Collinsville Upper Elementary is helping students stay cool — and well-protected from the sun — thanks to a needed addition to the school’s playground.
CUE staff recently received a grant from the American Academy of Dermatology to install a large shade structure for the site’s newly constructed outdoor classroom.
The AAD’s Shade Structure Grant Program awards funds of up to $8,000 to public schools and nonprofit organizations to provide protective coverings for playgrounds, pools and recreation spaces.
This month, the CUE was named a recipient of the grant with the help of Dr. Janelle Pavlis, a skin care specialist with the Oklahoma Cancer Specialists and Research Institute.
“The majority of skin cancers that I see during my work every day are caused by sun exposure,” Pavlis said. “Shade structures are an important part of the (AAD) sun safety message by allowing kids to play outside with decreased UV exposure.”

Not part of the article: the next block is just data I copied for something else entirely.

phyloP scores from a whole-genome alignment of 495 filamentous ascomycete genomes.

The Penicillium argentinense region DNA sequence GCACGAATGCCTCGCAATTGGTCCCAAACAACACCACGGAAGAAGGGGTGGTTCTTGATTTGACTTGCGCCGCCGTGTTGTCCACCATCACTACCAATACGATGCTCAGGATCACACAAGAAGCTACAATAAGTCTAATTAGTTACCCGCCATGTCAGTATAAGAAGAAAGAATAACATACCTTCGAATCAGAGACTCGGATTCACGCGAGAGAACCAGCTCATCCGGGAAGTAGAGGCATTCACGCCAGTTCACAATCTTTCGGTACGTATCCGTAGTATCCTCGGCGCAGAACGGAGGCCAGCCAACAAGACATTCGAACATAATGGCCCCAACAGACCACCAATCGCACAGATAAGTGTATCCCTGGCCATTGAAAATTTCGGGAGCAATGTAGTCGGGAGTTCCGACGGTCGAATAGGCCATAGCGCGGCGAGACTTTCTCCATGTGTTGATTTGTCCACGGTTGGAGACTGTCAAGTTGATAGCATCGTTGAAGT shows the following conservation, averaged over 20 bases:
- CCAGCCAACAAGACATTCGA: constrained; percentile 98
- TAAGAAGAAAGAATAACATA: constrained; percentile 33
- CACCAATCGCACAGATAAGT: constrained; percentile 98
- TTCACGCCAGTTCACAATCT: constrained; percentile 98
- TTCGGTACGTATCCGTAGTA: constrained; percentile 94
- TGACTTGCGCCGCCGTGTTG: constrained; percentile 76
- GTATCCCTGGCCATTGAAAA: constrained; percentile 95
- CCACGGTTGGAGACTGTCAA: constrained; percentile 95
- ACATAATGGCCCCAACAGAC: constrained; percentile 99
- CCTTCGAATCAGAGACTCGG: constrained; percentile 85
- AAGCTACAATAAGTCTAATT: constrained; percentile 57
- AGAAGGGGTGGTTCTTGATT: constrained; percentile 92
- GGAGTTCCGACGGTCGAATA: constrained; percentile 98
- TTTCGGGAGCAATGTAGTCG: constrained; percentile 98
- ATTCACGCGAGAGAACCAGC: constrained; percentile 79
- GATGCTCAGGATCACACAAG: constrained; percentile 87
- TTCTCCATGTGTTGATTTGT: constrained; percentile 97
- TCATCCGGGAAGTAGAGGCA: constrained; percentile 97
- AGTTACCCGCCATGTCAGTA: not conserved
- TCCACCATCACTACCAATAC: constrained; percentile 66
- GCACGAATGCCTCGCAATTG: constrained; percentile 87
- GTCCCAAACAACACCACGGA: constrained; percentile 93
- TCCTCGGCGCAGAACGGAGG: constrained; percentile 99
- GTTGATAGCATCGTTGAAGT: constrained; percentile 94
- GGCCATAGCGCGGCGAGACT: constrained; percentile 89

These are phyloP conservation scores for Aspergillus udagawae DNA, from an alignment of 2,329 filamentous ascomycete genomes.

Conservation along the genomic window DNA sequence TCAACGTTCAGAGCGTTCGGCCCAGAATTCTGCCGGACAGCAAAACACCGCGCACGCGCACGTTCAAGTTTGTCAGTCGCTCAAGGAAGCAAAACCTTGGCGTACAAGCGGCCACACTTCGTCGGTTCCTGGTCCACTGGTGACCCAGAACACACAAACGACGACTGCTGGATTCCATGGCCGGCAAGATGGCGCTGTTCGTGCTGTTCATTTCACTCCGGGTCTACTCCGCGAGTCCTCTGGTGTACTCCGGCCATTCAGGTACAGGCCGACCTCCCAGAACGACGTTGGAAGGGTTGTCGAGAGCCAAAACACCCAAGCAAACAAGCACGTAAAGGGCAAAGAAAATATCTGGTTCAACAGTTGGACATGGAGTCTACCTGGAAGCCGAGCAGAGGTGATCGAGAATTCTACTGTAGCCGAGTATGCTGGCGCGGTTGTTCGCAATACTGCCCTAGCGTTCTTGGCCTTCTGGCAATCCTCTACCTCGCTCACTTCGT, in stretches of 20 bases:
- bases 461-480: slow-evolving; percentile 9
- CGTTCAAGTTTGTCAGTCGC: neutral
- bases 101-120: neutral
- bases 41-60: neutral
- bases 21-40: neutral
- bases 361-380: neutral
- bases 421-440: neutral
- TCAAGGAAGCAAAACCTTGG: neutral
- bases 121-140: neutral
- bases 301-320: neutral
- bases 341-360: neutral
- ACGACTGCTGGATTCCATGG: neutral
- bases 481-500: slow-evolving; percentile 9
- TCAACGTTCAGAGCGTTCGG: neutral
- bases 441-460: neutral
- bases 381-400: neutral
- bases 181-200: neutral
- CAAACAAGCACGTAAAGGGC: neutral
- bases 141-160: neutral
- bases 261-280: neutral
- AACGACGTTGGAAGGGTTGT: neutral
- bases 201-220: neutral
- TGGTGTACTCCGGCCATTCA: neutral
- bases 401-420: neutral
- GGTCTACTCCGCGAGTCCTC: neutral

Several school officials gathered under the structure on Tuesday, Sept. 15, for a ribbon-cutting ceremony to celebrate the endowment.
“It was a wonderful gift,” said Monica Armstrong, school counselor. “Every recess, it’s utilized. They also use if for science experiments, there’s been some dance parties out here, a lot of jump roping goes on in the shade, and it’s just a great benefit for the school.”
The grant came as part of the CUE’s Sun Safety and Skin Health Initiative, kicked off about a year ago, which gives students like 10-year-old Kyler Trost an opportunity to learn and raise awareness about the importance of staying safe.
“I like to just sit under it and sit on the benches,” said Trost, in fourth grade. “It can protect your skin and everything, and in case you get too hot, you can go under there and rest.”
In addition to the grant, the AAD also provided the CUE with a permanent sign to be placed near its shade structure that features several sun-safety tips for students to reference.
Armstrong said she’s thankful for the grant, which is the first of its kind for the school’s outdoor classroom and playground.
“I think we have a lot going on right now with the need to distance, the need to be out in the fresh air,” she said, “… so (the shade structure) increases the kids’ comfort, their health in general, and it gives them a place to congregate.”
Since its launch in 1999, the AAD’s Shade Structure Program has awarded 400 shade structure grants, which provide shade for over 3 million individuals each day, according to the organization’s website.